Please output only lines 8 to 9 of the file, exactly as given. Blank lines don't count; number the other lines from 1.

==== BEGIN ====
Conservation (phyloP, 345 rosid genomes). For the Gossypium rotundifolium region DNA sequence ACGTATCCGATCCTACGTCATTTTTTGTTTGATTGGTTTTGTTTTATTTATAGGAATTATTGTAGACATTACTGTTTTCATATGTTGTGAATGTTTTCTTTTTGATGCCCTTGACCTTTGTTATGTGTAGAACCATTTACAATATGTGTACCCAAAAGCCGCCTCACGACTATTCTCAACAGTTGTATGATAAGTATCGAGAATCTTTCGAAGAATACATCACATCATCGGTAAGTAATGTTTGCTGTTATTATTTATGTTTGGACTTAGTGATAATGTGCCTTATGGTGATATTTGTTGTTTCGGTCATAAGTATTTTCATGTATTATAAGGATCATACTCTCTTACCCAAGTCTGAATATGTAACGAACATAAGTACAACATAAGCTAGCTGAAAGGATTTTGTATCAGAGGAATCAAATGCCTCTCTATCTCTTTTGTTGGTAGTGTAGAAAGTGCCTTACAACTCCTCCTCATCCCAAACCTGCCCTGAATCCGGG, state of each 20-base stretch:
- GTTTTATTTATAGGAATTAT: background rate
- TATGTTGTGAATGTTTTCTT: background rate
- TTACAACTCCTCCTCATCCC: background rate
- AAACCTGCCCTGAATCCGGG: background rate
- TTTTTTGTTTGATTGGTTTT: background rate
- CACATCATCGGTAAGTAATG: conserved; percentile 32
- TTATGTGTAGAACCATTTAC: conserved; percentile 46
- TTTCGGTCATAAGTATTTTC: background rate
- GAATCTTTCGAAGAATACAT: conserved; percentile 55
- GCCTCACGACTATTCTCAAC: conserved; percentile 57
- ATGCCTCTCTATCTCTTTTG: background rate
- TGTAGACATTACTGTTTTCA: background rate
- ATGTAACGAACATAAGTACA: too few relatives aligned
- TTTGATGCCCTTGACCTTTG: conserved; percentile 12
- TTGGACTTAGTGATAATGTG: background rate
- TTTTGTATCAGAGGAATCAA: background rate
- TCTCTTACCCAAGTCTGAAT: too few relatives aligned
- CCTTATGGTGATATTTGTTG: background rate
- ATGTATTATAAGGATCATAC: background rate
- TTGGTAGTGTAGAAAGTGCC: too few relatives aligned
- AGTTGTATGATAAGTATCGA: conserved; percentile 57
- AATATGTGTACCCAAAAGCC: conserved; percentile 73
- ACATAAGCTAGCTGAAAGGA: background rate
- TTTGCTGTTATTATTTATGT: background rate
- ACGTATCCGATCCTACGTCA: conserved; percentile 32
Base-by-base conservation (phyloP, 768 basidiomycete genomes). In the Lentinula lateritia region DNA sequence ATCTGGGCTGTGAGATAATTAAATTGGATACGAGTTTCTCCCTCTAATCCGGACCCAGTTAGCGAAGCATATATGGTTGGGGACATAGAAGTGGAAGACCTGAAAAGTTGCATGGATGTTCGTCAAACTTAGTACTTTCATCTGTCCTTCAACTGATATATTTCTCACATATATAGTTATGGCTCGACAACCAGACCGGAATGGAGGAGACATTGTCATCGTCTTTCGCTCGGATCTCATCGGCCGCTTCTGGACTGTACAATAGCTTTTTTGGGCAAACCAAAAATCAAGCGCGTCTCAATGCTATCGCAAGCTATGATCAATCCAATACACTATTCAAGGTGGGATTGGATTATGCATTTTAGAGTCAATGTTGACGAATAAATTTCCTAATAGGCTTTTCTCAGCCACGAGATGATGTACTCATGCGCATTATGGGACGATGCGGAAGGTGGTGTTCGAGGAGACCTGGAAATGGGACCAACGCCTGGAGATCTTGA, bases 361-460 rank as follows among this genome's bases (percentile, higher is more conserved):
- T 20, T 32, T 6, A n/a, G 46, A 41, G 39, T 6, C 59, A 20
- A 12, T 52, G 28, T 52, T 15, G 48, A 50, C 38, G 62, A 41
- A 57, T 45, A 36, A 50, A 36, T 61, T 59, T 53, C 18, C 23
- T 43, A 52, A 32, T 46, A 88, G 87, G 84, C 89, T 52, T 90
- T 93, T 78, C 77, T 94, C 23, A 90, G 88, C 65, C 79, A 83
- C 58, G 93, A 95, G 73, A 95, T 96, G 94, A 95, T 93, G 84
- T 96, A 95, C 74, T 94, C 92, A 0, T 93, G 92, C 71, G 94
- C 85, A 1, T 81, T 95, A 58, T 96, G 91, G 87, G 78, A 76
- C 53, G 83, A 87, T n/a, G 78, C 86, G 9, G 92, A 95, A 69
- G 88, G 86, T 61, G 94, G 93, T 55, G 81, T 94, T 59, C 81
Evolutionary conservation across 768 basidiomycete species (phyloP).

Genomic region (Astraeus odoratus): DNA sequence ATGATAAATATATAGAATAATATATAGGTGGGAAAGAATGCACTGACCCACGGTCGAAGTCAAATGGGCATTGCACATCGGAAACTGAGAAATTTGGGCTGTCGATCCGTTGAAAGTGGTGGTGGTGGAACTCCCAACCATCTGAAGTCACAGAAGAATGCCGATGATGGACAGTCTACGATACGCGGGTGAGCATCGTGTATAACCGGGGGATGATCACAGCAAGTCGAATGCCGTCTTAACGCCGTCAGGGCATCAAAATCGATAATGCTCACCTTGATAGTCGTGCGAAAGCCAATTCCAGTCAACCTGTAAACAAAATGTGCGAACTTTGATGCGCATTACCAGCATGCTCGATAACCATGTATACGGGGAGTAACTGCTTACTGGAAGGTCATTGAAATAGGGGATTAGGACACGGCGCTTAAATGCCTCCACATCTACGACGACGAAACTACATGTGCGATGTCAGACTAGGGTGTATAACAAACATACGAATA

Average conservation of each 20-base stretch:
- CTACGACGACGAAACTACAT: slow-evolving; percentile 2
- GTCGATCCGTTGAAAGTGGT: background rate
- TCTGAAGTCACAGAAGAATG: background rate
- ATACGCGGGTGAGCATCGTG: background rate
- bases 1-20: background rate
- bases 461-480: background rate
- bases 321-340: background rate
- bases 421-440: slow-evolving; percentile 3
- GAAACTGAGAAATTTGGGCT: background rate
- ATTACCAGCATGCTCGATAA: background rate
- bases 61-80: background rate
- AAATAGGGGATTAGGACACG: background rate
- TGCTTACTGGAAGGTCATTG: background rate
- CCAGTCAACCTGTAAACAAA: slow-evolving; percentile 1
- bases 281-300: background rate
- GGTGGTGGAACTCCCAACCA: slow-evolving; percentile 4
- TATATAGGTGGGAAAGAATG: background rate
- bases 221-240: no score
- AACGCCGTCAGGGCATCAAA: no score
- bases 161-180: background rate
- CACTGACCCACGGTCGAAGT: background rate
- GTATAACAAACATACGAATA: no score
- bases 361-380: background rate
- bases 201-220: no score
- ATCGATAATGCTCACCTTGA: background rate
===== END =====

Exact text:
- TTATGTGTAGAACCATTTAC: conserved; percentile 46
- TTTCGGTCATAAGTATTTTC: background rate